Ross Taylor

East will meet West in the final of this year’s CNTC

There are now two teams remaining in this year’s CNTC – it will be an East meets West confrontation. The Gartaganis team, perennial contenders and past winners (from Alberta), will play the Korbel team (from in and around the Toronto area).

The final match will consist of 128 boards over two days – and will be broadcast live on BBO.

Team Gartaganis – Nick and Judy Gartaganis; Gordon Campbell and Piotr Klimowicz

Team Korbel – Daniel Korbel, Darren Wolpert, Danny Miles, Keith Balcombe and Ross Taylor

Keith has actually played with (several times) and won this event with Team Gartaganis in the past; and together they went onto win the IOC Grand Prix in Salt Lake City and the Commonwealth Games in Manchester in 2002.

In 2006, those five, plus Dave Colbert partnering Keith, made it to the round of 16 in the Rosenblum at Verona, before falling to Meckwell and company.

Should be a good tight match – but don’t expect any predictions from this particular blogger.

I will say if you want to see great talent and huge potential, check out Korbel and Wolpert when they are on BBO. (And they play fast too!)


Dave Memphis MOJOJune 4th, 2010 at 8:42 am

GL. I know who I’m rooting for.

Nick KrnjevicJune 5th, 2010 at 11:49 pm


Congratulations to both you and the rest of your teammates on an excellent showing in the Canadian Open Team Championship. The gold-medal match was a nail-biter between two evenly matched teams that was exciting to watch.

While finishing second may be a disappointment, the margin of victory (19 imps over 128 boards) was the equivalent of roughly 1 additional downtrick for each of the eight 16 board segments that comprised the final, and underscores the extent to which there was *very* little to choose betwen the two teams.


Nick Krnjevic

Bobby WolffJune 6th, 2010 at 9:06 am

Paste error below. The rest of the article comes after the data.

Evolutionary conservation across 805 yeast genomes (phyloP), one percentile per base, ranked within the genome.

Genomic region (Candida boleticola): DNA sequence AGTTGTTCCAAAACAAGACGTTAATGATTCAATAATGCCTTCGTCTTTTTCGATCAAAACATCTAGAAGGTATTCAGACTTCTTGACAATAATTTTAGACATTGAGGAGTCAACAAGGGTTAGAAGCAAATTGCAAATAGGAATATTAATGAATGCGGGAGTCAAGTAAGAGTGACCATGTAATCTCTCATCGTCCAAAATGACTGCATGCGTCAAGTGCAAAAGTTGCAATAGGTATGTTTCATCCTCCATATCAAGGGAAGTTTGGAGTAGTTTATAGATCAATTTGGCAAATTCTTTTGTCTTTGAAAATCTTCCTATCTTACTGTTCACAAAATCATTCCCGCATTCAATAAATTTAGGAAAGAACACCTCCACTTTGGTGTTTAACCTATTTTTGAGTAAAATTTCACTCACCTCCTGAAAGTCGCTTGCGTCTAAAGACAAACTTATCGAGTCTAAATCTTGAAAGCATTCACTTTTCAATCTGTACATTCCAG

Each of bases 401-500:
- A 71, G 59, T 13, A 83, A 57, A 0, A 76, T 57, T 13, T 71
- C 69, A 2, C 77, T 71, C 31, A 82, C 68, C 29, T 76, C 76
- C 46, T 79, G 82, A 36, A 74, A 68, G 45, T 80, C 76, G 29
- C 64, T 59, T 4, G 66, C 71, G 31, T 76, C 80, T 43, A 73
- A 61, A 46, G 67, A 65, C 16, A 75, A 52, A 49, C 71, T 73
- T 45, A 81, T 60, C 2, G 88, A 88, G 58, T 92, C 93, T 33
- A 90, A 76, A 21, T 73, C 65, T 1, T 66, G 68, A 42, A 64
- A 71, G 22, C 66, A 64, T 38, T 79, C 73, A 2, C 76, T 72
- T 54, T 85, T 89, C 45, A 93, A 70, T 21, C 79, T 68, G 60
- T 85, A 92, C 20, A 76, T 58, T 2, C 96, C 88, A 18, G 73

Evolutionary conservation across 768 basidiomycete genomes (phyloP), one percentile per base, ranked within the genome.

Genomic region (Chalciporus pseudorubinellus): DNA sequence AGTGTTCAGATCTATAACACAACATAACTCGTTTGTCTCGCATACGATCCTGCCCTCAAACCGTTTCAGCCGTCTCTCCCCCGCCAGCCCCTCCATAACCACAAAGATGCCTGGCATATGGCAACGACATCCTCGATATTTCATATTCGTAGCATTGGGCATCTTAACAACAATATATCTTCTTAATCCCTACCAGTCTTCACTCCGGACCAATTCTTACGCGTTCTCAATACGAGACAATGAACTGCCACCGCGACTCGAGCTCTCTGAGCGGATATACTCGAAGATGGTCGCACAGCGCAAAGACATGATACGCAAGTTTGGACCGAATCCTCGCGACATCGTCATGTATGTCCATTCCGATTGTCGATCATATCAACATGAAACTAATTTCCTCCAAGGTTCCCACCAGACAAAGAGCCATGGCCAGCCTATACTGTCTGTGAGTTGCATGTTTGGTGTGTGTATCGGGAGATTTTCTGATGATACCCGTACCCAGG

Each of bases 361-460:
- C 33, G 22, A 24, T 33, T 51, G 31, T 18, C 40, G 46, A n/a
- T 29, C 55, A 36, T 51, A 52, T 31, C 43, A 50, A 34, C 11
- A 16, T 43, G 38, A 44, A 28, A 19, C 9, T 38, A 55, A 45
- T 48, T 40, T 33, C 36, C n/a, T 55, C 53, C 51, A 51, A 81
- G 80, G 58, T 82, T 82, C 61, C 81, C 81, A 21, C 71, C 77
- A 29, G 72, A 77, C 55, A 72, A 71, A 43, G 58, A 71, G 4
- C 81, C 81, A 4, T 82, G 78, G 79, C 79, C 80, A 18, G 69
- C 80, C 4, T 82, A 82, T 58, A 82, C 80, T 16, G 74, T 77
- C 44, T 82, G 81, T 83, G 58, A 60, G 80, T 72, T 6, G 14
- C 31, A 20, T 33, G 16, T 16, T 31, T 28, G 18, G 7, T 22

Hi Ross,

Bridge has its own personality.

Whenever there is a long match for an important prize there are attempted and also succeeded brilliancies, down the middle judgment with a splash of adventure, well reasoned opening leads where some worked and some didn’t, solid consistent taking of tricks mixed in with gremlin thinking causing errors, system success together with “Houston, we have a problem”.

There is never a reason to seriously question a victory which both finalist teams have had a number in that very event, nor linger on a loss which will forever be a major part of every competitors resume.

All fair contestants play their hardest to win at all times and therefore let the devil take the hindmost.

Over a long bridge career I’ve played hundreds of matches, winning most, but losing too many. After awhile they all blend into one and all the 4th quarters I have suffered through, vanish into nothingness.

Bridge is certainly, at least to me, the greatest game ever invented with joy, challenge, excitement and despair always within reach.

When two good ethical teams combat, whatever happens, whoever wins and loses, the game itself comes out on top. We are all lucky to have the good fortune to be able to compete and never forget it. I DON’T!

Leave a comment

Your comment